Housed in Georgia State University’s (GSU) Criminal Justice Department, GILEE is a police exchange program whereby high-ranking Georgia police officers travel to Israel to learn counter-terrorism tactics from the Israel national police. Conversely, Israeli police officials travel to Atlanta every two years to learn Georgia’s drug enforcement tactics such as those employed against Johnston, Tremaine Miller, Pierre George and countless other African-American victims of police abuse and aggression. Through GILEE, the Israeli police adopt these tactics and employ them on Palestinian citizens of Israel and Palestinians residing in the occupied West Bank.

While GILEE has relationships with several international police agencies, its relationship with the Israeli police is the most intimate and most troubling. Israel is one of the most brazen violators of human rights and international law in the world. Israeli police, in their execution of the racist and discriminatory policies of the Zionist government, have been and are a major source of these violations. MEIA-G hopes to keep the brutal police methods and tactics employed by the Israeli police from being adopted and implemented in Atlanta. To do this, MEIA-G seeks to expose and shift the practices of both the Atlanta and Israeli police by eliminating this exchange program, the aim of which is to proliferate repressive police tactics internationally.

Alongside 18 campaign endorsers and more than 1,200 individual supporters, the MEIA-G and GSU’s Progressive Student Alliance have built, cultivated and sustained a growing coalition organizing to eliminate GILEE from GSU and ultimately from Atlanta.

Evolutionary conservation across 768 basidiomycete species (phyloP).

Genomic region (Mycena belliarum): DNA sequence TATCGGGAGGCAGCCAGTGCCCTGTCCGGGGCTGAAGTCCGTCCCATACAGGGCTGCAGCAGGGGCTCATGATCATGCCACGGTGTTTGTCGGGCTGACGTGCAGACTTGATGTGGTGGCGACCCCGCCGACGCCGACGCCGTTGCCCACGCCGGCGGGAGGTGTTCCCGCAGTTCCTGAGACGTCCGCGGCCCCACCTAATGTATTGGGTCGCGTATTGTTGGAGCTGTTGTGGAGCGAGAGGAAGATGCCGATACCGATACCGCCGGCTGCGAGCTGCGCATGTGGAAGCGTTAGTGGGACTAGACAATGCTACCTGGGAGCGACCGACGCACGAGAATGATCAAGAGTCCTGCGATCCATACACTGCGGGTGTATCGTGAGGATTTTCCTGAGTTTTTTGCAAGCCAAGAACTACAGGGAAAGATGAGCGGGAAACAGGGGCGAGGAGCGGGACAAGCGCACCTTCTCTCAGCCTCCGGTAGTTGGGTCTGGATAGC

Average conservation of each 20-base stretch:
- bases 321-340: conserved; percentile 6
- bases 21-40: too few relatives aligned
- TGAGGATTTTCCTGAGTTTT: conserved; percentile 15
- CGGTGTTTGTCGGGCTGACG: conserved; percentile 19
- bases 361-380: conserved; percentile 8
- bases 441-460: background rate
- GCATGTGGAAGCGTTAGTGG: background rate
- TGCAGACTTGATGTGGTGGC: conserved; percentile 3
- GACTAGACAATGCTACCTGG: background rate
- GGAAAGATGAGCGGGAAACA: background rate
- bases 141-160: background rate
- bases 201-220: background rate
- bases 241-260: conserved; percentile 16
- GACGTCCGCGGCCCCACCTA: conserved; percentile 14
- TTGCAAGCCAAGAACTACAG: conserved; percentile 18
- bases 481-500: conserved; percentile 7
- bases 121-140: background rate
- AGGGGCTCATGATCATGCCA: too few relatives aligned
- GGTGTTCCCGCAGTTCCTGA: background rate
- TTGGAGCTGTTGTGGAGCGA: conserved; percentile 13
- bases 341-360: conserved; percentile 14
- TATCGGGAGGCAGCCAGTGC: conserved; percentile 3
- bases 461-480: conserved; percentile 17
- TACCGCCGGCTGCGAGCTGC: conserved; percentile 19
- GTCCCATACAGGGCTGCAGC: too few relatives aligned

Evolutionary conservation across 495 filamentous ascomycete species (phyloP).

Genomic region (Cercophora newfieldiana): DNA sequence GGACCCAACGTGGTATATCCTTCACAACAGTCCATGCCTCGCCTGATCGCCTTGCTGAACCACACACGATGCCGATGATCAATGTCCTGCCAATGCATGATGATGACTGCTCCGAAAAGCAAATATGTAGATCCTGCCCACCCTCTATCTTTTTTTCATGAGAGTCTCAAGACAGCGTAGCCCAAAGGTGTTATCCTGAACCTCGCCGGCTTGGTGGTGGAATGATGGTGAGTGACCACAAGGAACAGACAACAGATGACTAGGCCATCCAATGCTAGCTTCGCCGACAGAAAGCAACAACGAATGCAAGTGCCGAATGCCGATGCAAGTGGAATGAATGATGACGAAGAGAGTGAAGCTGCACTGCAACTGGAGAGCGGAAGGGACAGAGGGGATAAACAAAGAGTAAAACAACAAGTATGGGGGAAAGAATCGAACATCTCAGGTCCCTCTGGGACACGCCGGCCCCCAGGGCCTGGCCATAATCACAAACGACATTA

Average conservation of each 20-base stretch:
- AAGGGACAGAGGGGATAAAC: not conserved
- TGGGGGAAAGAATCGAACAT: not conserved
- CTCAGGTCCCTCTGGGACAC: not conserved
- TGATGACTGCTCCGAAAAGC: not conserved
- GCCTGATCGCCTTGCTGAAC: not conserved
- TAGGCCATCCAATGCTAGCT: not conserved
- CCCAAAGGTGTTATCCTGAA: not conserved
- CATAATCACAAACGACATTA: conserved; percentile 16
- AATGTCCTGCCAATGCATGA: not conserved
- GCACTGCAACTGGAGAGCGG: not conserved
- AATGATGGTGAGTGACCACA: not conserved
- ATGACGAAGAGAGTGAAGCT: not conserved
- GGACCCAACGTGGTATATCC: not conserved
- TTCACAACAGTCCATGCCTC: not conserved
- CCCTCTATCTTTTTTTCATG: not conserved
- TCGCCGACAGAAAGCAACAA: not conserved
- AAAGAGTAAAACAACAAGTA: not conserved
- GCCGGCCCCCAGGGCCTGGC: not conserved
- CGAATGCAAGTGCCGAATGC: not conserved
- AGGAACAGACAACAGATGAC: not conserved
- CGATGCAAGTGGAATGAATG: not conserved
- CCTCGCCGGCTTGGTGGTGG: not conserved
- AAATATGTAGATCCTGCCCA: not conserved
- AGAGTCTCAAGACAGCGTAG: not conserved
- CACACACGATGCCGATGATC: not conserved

While the collaboration between the US military and the Israeli military is well-documented, social justice activists in the US are just now beginning to uncover the depth of collaboration between US and Israeli police forces. These collaborations further underscore the extent of the “special relationship” between the US and Israel, and their similar needs, as European settler-colonial projects, for elaborate systems of social control to manage the troublesome “undesirables” in their midst.

The US south has a particularly troublesome history of managing “undesirables.” With the formal abolition of slavery after the Civil War, a critical social question arose: how would the Georgia elite maintain its wealth and power in a society dependent on cash crops like “King Cotton” that relied upon a cheap, controllable and stable labor force? Policing provided the answer: newly established law targeting such activities as vagrancy and loitering were used to arrest and incarcerate southern Blacks. In short, prisons replaced plantations and police officers replaced plantation overseers (see Angela Davis, Abolition Democracy: Beyond Empire, Prisons and Torture, pp. 7-18).

Both the US and Israel are rooted in outside colonial forces invading a territory with the goal of possessing the maximum amount of natural resources — namely land — while erasing its indigenous population. In both cases, the US and Israeli militaries were created to engage the “external” threats of the unconquered indigenous populations, while their police forces were created to maintain control over the conquered indigenous populations (and other subjugated peoples like enslaved Africans) absorbed and “internalized” within these nation-state projects.